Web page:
I knew I was gay in secondary school – I was 15 years old when I came to realise that I liked guys. Yet I kept that part of myself hidden for a very long time. It was something I lied about to other people and myself; throughout my 20s, I tried to convince everyone I was straight.
By the time I reached the age of 30, I knew I had to bite the bullet and share the truth. People underestimate how much of an issue it is to open your mouth and say the words, “I am gay.” It’s a big deal, especially if it’s something you’ve carried by yourself, like me, for 15 years.
I started to tell people about myself
The first time I shared my sexuality in a group travel setting was on an adventure trip to Vietnam with Flash Pack three years ago; the same year I came out. I had done group holidays in my 20s but I hadn’t let on to anyone that I was gay. On this particular trip, we were onboard an overnight train from Hanoi to Sa Pa, playing cards and having a few drinks. I started to tell people about myself, but I couldn’t get the words out.
Eventually, with some coaxing from the others, I managed to. Within five minutes of telling everyone, I felt so relaxed and comfortable; it wasn’t an issue at all, which was a huge relief. The same was true for my loved ones back home. They said they were happy if I was happy. Coming out hasn’t changed who I am to them.
There is often an issue of safety for the LGBTQ+ community
On my Flash Pack trip to Bali earlier this year, our wonderful guide Yogi went the extra mile to make sure the trip was inclusive. He knew that me and another girl on the trip identified as LGBTQ+ One night he announced as a surprise that we were all going to a gay bar. We headed to this packed spot in the beachside neighbourhood of Seminyak; there were drag queens, lots of dancing and everyone had a really great night.
It can be quite daunting to arrive somewhere different and not know how much of a stigma there is associated with being gay; there is often an issue of safety for people within the community. While there are some tolerances towards to LGBTQ+ in Bali, some aspects are still quite taboo. Yet, there we were in this amazing local gay bar that our guide had gone out of his way to arrange. It put me at my ease and made me feel so welcome.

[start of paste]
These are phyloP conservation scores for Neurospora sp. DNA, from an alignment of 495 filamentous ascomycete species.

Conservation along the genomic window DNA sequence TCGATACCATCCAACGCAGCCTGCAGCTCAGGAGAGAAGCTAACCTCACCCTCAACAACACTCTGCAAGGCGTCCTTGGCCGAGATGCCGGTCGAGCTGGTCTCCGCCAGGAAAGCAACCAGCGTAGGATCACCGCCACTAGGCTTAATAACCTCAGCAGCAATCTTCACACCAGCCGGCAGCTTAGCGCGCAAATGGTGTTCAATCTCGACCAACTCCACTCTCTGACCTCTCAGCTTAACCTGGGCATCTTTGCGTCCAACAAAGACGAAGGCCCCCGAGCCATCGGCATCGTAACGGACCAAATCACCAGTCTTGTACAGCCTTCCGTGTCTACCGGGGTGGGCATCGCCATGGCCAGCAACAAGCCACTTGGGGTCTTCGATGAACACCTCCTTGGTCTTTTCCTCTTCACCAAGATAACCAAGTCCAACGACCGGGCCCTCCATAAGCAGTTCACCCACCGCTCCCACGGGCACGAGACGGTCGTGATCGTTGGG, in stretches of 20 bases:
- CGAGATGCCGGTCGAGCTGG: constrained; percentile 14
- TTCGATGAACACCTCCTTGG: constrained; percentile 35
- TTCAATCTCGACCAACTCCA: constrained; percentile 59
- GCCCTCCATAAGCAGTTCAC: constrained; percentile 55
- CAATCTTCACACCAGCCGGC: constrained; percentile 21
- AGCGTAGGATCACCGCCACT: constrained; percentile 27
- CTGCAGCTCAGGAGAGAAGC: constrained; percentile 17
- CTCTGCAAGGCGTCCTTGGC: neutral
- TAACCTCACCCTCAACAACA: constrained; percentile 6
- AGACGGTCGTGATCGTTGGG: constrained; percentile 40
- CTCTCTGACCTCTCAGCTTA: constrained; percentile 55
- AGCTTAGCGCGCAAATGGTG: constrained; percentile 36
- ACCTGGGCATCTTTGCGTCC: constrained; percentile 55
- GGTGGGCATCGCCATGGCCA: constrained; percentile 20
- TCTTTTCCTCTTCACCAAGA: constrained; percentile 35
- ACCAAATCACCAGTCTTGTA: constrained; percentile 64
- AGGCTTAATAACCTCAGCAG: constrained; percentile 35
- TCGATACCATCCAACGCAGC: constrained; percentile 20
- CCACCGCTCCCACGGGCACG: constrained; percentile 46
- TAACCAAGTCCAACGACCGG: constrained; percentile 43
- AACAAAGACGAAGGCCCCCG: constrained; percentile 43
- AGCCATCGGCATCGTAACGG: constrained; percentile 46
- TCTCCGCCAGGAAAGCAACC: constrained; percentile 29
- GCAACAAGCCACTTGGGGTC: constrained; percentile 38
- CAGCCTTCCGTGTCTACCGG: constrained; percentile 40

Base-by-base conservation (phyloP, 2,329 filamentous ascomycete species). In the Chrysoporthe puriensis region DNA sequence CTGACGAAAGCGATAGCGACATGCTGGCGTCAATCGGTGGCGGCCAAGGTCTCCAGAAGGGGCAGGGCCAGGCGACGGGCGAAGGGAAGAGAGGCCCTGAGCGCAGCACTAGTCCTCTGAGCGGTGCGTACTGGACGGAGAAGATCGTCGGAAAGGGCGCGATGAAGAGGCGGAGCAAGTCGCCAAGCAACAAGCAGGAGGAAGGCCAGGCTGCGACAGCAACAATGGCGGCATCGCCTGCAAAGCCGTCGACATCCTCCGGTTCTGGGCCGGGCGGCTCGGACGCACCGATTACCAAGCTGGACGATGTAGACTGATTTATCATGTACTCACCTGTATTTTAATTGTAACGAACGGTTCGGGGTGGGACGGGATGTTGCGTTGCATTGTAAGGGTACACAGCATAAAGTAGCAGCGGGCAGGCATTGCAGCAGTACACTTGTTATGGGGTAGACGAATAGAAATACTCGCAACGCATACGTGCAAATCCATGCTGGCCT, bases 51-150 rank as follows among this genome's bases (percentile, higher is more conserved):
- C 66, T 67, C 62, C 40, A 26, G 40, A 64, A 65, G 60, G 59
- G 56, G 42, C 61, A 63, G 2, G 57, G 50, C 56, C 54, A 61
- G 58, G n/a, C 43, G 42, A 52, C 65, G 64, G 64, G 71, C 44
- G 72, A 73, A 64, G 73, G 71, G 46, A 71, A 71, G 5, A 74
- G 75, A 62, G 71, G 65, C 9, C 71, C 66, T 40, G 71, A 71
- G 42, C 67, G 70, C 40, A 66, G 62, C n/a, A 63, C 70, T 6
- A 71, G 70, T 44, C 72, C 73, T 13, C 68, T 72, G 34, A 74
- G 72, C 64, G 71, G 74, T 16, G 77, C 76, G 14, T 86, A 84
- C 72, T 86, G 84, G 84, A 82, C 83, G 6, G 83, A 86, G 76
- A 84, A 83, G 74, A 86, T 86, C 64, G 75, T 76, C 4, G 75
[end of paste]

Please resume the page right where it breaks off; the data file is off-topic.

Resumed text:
The group travel structure brings a level of security
However, you do hear horror stories of places in the world where gay people are persecuted. For example, I’m a big football fan but I won’t be going to the 2022 World Cup in Qatar. There’s no way I’d be allowed to express my sexuality openly there.
Even in places that are less prohibitive there’s always an education process that’s required to work out whether it’s safe to be openly gay. So, as someone who doesn’t want to hide who they are, the group travel structure brings a level of security I don’t have on my own.
I went on Grindr and got some great tips
Before a Flash Pack trip to Sri Lanka earlier this year, there were a lot of political problems going on, with anti-government protests breaking out over the island’s economic crisis.
On the WhatsApp chat that was set up prior to departure, a lot of people were asking questions about whether it would be helpful to locals for us to travel or, in fact, stay away. I went on Grindr, dropped a pin in various locations and started chatting to some local gay guys about the situation and what life was like for them. I got some great information and tips to feed back to the group which put everyone at ease. They also thought it was amusing that I’d used Grindr to get an update.
When I’m travelling with a group, I feel free
There’s also something pretty special about group travel. When you’re a small set of people from all over the globe exploring together, you get to know one another pretty quickly. Everyone’s on the same wavelength; super-open, friendly and liberal in terms of their outlook on life. That makes it a lot easier to comfortably be who you are.
If I compare who I am on Flash Pack trips to who I am at work – I am a London-based investment banker – it’s very different. I’m open about my identity at work, but when I’m travelling with a group I feel free to relax and open up with my new group of friends.
My last holiday to Bali was epic; it was a really good bonding trip. Over the course of two weeks together, we became really close. It was like having a small family, getting to know everyone’s quirks and forming great friendships. I’ve since planned a sabbatical from work, during which I’ll travel with Flash Pack to Costa Rica, Colombia, Argentina and Peru.
It’s no longer something I try and hide away
For anyone who is LGBTQ+, you shouldn’t be concerned about going on a group trip and being exactly who you are. The whole point of these trips is to go and have an amazing time in other places, meet and learn about new people.
Being gay is not something I’m shouty about; but it’s also no longer something I try and hide away. It’s simply who I am.
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Images: Courtesy of Peter Catterall & Flash Pack